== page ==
Working With Glass

If you ask anyone who has a bit of experience under their belt, they’ll tell you that “you learn something new every day”. This old adage rings true each time I walk through the studio door.

custom stained glass window

I learn that choosing glass for a project is dangerous. I always cut myself at least once pulling glass sheets out of and returning them to their cases. Always. I keep band aids close to hand in the studio. They have their own delightful little stained glass container, sometimes decorated with drips of my DNA.

I learn that there’s a relationship between how much “just in case” glass I have on hand for a project and how often I’ll need to re-cut a piece because of breakage. It once took me 30 minutes and lots of sweat (no blood this time) to cut a difficult piece for a panel because I only had enough of this particular kind of a discontinued art glass for this one piece. The glass was perfect for this project, and no mistakes were allowed. It all worked out, but it was an intense half hour.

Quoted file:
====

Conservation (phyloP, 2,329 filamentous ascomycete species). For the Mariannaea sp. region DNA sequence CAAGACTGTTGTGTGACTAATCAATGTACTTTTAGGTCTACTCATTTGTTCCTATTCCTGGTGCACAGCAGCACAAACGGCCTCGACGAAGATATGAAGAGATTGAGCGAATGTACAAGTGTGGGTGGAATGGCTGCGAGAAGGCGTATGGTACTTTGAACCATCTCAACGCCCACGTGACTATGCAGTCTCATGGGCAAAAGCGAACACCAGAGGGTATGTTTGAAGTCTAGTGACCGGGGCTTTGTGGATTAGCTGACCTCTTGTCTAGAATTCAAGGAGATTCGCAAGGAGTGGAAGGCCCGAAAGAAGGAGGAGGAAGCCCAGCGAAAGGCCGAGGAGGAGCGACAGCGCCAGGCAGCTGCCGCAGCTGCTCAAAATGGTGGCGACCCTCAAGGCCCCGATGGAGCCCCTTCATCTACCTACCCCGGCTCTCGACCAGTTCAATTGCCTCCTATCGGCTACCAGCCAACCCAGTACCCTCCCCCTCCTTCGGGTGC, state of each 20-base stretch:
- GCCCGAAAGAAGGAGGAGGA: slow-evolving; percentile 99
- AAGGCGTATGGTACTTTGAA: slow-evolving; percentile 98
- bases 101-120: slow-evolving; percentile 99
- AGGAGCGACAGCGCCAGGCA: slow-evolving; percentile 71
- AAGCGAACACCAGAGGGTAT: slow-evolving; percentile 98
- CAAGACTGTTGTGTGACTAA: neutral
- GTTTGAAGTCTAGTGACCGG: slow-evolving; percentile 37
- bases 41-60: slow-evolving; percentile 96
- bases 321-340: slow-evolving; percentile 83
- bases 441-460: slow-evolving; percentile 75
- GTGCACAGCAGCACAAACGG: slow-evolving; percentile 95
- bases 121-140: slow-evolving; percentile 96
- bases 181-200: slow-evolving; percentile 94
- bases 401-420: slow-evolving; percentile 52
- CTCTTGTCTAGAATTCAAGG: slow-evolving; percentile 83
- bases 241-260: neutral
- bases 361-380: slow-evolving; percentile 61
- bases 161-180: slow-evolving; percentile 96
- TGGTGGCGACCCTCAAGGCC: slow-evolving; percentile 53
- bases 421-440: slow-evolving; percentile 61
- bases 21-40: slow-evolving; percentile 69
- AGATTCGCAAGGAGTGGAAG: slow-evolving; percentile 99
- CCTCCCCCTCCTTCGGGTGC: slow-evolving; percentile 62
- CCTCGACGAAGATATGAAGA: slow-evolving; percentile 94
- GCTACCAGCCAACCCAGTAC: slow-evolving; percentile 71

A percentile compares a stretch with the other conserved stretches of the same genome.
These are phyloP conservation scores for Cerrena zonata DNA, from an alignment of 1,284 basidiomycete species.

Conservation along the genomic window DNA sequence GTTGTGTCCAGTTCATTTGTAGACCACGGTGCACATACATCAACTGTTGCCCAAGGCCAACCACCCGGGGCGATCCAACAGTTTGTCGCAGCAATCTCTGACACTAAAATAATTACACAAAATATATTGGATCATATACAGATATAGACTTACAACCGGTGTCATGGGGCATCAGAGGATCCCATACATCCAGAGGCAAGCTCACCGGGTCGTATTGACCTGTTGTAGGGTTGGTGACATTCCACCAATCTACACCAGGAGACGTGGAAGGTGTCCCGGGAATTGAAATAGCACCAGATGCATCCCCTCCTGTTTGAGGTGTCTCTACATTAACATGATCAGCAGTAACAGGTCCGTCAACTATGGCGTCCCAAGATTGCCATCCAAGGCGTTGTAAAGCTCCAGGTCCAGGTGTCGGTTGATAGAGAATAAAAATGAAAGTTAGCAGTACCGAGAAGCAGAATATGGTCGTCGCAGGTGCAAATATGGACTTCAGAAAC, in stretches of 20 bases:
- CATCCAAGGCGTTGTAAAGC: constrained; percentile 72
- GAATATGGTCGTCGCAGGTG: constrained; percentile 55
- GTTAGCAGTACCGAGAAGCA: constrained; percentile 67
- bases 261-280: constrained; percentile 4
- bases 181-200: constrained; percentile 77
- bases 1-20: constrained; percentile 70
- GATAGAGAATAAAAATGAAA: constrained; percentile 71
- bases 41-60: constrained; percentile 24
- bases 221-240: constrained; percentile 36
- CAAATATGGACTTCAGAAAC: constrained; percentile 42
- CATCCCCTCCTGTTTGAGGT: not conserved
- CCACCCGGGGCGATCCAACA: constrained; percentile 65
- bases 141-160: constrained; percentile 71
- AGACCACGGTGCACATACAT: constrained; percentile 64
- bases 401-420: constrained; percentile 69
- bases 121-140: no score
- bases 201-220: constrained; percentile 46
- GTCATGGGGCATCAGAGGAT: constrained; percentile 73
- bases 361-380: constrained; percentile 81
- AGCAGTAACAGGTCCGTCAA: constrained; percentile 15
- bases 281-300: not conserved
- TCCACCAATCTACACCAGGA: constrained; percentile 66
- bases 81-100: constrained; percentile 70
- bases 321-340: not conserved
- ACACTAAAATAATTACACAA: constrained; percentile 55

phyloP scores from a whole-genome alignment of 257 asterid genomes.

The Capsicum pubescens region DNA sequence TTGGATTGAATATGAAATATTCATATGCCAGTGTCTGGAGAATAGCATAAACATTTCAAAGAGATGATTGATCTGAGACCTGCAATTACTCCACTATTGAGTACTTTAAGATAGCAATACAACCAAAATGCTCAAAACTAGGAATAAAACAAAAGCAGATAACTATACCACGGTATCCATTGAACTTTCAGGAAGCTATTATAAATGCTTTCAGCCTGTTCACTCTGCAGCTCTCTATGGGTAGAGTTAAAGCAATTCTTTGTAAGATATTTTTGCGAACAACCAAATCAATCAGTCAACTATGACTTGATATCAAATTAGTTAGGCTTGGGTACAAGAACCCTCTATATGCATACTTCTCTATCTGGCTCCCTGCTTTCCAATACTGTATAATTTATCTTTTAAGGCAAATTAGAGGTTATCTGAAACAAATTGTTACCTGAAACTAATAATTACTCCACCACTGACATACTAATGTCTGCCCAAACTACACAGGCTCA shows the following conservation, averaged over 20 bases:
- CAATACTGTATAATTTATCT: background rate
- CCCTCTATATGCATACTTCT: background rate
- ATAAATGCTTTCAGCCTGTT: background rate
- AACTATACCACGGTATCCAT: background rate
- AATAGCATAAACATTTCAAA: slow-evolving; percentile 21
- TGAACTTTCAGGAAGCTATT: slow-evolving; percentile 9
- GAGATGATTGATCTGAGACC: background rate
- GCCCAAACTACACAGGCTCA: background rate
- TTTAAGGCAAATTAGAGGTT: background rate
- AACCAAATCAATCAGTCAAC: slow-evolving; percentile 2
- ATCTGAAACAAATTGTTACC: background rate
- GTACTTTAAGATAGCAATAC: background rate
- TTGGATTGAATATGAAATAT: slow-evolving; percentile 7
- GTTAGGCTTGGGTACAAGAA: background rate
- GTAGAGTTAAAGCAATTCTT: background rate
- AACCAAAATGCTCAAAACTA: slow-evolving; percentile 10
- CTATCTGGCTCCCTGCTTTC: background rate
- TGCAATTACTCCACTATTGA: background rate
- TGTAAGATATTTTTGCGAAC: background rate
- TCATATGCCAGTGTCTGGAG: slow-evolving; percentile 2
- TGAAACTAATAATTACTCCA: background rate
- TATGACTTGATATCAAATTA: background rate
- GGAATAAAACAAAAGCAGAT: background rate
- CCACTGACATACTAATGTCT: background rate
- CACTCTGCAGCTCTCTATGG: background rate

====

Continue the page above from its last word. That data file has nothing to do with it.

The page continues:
I learn that when a drop of hot solder falls from the iron, it’s really stupid to pick it up with bare hands. Doing so produces immediate deep pain and the use of a few choice words. I’ve only done this twice – both times when I’ve been working late to meet a deadline, when the communication between brain and hand is weary and slow.

I learn that I can spend 5 hours straight soldering a copper foil window panel and be in some kind of altered state that doesn’t recognize passage of time or the existence of an outside world.

I learn that holding a finished piece up to a window for the first time is thrilling beyond belief. It’s a rush of awe as light teases all those pieces I meticulously chose and cut and ground and fit together – The OMG Factor. I also learn that it’s really quite lovely when the client experiences that same OMG Factor when viewing their piece for the first time. It almost makes letting that piece leave my studio to go live with a new family acceptable.

I learn that I love this work.

Would that I could fill all the world with glass.